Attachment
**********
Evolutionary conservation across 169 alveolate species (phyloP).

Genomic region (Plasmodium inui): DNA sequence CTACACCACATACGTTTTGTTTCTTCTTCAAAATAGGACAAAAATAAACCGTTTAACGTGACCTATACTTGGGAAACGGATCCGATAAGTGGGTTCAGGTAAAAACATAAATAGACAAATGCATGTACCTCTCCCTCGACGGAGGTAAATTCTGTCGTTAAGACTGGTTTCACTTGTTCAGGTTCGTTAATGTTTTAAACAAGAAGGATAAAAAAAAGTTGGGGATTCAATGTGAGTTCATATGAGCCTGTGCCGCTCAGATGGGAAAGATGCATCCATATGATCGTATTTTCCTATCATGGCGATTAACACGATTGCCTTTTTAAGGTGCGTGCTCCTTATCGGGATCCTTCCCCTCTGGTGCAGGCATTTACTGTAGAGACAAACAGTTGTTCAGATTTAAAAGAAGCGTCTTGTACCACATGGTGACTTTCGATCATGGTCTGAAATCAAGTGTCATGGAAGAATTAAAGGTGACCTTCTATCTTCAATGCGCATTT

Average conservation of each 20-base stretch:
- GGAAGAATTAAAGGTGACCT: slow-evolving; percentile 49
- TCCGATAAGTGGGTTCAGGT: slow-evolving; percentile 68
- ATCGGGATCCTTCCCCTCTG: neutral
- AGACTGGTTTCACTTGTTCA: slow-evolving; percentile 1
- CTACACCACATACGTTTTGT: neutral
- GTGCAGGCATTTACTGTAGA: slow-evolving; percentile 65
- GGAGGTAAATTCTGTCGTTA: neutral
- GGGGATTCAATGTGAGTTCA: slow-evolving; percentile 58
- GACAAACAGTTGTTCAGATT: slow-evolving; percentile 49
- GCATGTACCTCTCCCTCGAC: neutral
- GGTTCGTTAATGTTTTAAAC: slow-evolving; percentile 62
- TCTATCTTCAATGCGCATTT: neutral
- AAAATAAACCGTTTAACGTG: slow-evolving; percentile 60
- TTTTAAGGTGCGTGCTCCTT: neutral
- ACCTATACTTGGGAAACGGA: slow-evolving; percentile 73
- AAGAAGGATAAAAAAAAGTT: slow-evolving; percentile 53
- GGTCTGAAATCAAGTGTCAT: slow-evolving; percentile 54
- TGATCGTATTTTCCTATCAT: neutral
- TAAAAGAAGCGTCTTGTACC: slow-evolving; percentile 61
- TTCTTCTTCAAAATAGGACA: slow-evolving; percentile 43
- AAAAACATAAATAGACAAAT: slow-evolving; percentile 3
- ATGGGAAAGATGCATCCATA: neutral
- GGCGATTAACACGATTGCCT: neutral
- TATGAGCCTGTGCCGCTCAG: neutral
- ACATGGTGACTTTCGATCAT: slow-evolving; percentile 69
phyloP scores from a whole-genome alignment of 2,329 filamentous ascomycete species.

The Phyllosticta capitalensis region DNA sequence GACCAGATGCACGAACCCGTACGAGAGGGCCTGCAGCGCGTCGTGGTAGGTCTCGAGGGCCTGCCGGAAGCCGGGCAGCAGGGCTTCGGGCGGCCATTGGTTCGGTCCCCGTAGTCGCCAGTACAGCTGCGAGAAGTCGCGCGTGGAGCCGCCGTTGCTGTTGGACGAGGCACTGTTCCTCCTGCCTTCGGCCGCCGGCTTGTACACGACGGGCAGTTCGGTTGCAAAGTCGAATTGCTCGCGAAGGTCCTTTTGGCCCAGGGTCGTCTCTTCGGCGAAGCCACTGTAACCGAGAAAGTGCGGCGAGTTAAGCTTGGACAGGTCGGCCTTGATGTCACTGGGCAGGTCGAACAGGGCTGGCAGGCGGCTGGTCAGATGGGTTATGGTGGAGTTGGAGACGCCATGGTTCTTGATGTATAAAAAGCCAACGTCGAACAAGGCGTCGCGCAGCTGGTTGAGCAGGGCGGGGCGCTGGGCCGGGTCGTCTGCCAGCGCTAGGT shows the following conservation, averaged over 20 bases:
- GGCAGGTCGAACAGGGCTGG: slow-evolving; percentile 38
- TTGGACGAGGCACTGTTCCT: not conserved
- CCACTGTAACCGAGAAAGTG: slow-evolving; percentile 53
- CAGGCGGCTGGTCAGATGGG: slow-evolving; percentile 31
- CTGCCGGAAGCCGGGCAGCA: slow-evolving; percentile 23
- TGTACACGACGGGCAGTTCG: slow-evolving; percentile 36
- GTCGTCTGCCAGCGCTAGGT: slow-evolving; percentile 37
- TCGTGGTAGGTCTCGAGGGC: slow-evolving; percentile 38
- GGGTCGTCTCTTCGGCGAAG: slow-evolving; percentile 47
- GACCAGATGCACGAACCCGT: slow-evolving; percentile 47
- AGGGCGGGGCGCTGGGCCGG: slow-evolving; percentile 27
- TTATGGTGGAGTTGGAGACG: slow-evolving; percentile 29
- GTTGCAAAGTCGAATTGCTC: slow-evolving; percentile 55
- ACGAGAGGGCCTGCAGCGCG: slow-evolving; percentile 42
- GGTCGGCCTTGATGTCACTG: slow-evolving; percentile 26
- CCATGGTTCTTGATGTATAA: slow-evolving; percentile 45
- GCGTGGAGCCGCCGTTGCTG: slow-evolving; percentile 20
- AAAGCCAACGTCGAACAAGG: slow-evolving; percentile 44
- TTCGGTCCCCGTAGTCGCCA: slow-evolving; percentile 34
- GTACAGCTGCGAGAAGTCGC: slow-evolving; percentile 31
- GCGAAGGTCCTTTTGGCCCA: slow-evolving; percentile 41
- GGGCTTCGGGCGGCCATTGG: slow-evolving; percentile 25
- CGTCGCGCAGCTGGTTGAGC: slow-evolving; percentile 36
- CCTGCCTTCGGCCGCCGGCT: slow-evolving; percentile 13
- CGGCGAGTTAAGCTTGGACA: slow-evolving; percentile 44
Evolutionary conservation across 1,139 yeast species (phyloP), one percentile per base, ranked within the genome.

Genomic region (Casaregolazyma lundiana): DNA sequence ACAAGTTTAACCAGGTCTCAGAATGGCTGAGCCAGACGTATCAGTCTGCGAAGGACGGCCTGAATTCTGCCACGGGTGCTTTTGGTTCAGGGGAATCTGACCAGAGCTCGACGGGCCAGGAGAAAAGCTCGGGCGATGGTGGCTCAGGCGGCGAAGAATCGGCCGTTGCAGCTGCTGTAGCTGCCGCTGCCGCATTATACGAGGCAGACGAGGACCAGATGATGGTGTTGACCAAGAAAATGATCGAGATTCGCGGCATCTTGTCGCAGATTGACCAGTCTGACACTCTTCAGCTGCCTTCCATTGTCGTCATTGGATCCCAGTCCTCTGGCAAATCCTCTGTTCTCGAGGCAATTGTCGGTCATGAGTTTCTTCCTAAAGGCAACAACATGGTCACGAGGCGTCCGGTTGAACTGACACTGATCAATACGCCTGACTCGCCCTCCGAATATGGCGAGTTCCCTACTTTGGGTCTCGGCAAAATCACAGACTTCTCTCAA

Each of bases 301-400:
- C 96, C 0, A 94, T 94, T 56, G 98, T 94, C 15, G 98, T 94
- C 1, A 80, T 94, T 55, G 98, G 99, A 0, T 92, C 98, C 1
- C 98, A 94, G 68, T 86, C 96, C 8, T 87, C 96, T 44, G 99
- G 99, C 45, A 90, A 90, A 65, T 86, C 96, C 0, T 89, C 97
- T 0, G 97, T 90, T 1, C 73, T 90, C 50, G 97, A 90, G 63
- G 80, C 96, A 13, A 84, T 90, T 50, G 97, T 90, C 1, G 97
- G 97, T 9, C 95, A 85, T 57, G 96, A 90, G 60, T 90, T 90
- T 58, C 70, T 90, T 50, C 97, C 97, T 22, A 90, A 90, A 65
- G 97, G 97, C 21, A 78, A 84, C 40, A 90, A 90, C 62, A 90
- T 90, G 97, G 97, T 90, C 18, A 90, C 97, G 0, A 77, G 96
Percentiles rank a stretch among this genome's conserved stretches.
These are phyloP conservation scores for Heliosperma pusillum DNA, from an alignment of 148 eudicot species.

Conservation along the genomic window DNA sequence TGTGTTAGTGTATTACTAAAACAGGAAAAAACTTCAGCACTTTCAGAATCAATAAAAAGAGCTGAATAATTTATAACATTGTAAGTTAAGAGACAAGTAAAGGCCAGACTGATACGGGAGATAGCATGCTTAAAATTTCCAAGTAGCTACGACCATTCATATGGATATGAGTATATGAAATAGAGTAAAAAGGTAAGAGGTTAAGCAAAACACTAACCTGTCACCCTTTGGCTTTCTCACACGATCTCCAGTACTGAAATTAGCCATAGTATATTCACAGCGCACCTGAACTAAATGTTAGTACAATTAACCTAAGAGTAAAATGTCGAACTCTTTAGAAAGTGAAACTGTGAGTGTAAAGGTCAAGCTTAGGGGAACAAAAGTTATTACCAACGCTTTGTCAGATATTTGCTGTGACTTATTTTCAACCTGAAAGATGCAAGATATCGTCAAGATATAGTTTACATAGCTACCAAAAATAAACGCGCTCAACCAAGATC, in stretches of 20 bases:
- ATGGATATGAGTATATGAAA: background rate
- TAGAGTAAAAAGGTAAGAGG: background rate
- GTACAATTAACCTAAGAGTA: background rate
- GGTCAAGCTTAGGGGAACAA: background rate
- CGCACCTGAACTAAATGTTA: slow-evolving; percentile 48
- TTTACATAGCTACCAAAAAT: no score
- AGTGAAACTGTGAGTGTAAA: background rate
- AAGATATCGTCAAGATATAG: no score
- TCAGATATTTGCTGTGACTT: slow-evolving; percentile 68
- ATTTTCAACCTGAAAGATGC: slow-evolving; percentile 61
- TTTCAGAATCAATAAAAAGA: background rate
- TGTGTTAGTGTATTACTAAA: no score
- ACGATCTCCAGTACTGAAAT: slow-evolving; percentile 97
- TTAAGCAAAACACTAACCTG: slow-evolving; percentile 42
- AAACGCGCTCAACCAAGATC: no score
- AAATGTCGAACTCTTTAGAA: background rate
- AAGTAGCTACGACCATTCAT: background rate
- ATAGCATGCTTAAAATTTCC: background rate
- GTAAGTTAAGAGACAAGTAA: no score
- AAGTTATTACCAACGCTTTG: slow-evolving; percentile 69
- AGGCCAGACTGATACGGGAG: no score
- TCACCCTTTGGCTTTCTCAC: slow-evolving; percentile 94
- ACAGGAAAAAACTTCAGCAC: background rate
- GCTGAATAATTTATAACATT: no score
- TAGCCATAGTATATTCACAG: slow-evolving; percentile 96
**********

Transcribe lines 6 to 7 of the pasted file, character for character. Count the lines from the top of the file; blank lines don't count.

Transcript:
- ATCGGGATCCTTCCCCTCTG: neutral
- AGACTGGTTTCACTTGTTCA: slow-evolving; percentile 1